Timucuan Ecological and Historic Preserve | FORT GEORGE ISLAND

Entrance to the Ribault Club on Fort George Island

Entrance to the Ribault Club on Fort George Island

Fort George Island was first inhabited by native Americans some 6,000 years ago and first saw European settlement in 1587 when the Spanish built a mission on the island, San Juan de Puerto (they called the island San Juan). In the early 1700s the British took control and constructed Fort George, the name the island uses today (the fort site is unknown). After the American Revolution the island reverted to Spanish control and remained a Spanish territory until being sold to the United States in 1821. It was home to Sea Island cotton and indigo plantations until after the Civil War, when the end of slave labor made farming unprofitable. John Rollins purchased the island in 1869, and he developed a tourism industry by building the Fort George Island Hotel in 1875. Tourism boomed for a few years until fire destroyed the hotel in 1889 and yellow fever broke out. It wasn’t until the 1920s when the Ribault Club was built that tourists returned to the island. The club, which included a golf course, remained in business until 1991, with the last few years being under the ownership of the Florida Parks department.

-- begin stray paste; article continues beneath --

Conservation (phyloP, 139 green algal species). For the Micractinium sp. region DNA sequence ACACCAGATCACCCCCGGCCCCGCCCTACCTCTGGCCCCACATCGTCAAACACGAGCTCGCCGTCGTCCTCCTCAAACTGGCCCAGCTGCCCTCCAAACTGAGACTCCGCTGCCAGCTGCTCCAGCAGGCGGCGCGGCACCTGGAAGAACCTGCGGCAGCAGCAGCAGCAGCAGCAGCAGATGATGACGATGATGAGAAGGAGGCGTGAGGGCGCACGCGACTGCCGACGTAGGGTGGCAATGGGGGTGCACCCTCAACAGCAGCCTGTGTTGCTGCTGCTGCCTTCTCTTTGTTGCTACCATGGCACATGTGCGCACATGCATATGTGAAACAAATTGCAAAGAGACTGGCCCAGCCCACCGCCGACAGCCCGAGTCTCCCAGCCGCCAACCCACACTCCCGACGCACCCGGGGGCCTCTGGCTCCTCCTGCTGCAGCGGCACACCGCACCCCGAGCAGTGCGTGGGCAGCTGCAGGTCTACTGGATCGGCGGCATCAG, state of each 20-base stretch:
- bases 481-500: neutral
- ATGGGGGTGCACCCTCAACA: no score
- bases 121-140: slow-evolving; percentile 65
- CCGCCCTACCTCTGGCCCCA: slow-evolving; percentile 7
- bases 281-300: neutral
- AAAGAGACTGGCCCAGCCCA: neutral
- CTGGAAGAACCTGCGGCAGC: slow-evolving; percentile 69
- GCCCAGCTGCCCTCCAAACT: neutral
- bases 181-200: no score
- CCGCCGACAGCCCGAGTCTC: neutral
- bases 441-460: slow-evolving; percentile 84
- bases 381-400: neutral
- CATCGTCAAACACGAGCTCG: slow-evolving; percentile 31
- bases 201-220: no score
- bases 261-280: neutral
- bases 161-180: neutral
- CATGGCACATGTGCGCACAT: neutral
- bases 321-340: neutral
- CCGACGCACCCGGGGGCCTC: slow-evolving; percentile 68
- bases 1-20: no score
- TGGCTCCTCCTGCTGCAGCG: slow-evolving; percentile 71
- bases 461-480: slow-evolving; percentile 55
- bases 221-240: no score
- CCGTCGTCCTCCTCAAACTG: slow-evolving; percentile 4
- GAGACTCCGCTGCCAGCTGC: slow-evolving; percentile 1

Today the island is home to the Fort George Island Cultural State Park, having been purchased by the state of Florida in 1989. While it lies within the Timucuan Ecological and Historic Preserve, it is not National Park Service property. There are many other Florida state and Jacksonville city parks within the Preserve, but this is the only one discussed here on National Park Planner because the island is also the home of the Kingsley Plantation, the grounds of which are owned by the National Park Service. Seeing that those visiting the plantation must drive through Fort George Island, a discussion of a few of its activities are in order.

The restored Ribault Club now serves as a visitor center and can be rented for weddings and other events, and a driving tour of the island tells of its rich history. There is also a three-mile hiking trail that follows much of the original golf cart path used for the golf course (the trail is not reviewed on National Park Planner).

The park is open from 8 AM to sunset year-round, and there is no fee to visit.



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Last updated on December 26, 2019
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